Community land Scotland has set up a pilot funding stream for the Gaelic language, with support from Bòrd na Gàidhlig the government body, to encourage communities to find innovative ways to boost the use of Gaelic in their area.
The Gaelic Community Fund’s purpose is to attract projects that will increase the use of the Gaelic language in island communities in Scotland, and in particular across Community owned areas. The fund is available to island communities in the Western Isles, Argyll & Bute, and Highland Council area.
“Gaelic is an integral part of life in the west-coast islands, as well as a national cultural and economic asset,” says Shona Maclennan, chief executive of Bòrd na Gàidhlig. “By creating this pilot, CLS are putting the resources into the communities’ hands to create their own agendas and deliver opportunities to increase Gaelic use in their geographical area.”
“We are delighted to be encouraging the increased use of Gaelic through the setting up of this new fund. CLS has a deep involvement with local community owned projects many of whom see Gaelic as very important part of our heritage and everyday life. ”
Bòrd na Gàidhlig is the principal public body in Scotland responsible for promoting Gaelic development. Established under the Gaelic Language Scotland Act of 2005, its remit is to secure the status of Gaelic as an official language of Scotland commanding equal respect to the English language.
Many of the target areas have “members” of Community Land Scotland which exists to encourage and support the development of community ownership in rural and urban Scotland.
Chrissie Gillies, the new Gaelic Development Officer at Community Land Scotland said: “Applications are encouraged to come from a community land/asset owning trust. While such organisations will be prioritised, applications from other geographically based organisations are welcomed.”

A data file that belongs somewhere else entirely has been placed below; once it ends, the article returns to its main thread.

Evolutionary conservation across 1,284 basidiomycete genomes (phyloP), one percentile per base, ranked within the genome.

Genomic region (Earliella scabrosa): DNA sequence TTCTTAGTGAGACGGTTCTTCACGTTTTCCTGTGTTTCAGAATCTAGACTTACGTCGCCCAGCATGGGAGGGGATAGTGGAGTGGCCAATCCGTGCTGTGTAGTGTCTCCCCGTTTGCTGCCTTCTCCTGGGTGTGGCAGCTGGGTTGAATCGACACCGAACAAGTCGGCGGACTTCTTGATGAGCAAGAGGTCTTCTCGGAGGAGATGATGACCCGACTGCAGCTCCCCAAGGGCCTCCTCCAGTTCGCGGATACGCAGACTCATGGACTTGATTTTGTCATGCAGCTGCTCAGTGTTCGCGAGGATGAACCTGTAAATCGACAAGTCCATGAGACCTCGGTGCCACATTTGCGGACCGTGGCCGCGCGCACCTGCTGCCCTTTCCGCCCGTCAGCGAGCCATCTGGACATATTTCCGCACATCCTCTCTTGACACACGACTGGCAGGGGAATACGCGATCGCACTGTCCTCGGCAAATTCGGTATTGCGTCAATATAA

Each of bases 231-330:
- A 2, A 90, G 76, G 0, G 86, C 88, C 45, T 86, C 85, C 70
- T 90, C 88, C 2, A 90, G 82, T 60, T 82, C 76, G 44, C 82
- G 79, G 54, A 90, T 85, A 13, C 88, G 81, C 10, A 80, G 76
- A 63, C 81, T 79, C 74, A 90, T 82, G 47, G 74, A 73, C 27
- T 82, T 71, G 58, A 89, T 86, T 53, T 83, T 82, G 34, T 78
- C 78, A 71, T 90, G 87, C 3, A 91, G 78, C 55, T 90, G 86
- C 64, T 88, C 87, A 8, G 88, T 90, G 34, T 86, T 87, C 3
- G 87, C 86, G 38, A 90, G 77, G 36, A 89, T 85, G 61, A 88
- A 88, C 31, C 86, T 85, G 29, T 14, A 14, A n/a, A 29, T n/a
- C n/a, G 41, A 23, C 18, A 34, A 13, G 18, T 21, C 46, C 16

“All projects that focus on Gaelic use within the community will be considered. We are looking for projects which will encourage and support speakers of Gaelic, and we welcome the inclusions of heritage and culture within the projects. We will also consider projects which look to potentially increase the capacity of speakers within an area.”
Shona Macmillan is a young Gaelic speaking mum living with her family in the Western Isles says: “having grown up in a Gaelic-speaking community on the Isle of Lewis where I chose to remain to live, work and raise a family as an adult, the opportunity to use Gaelic as an integral part of the community is very important to me.”
“In previous employment I have worked alongside community groups to organise events and activities which require grant funding and the new Gaelic Communities Fund from Community Land Scotland will be a very welcome opportunity for these groups.”
“I believe it is imperative that we retain and strengthen the use of Gaelic, particularly within younger families in these communities, to ensure the survival and longevity of our language. Access to this grant funding will make a big difference to local groups intent on integrating Gaelic into everyday use in their areas.”
“I have a daughter, Mairead, who is almost a year old and I speak Gaelic to her every day. We will be having a second child in February and have every intention of raising our children in a Gaelic-speaking community. To know that Community Land Scotland is working in partnership with Bòrd na Gàidhlig is very encouraging and will enable activities where young and old can gather and speak our language together.”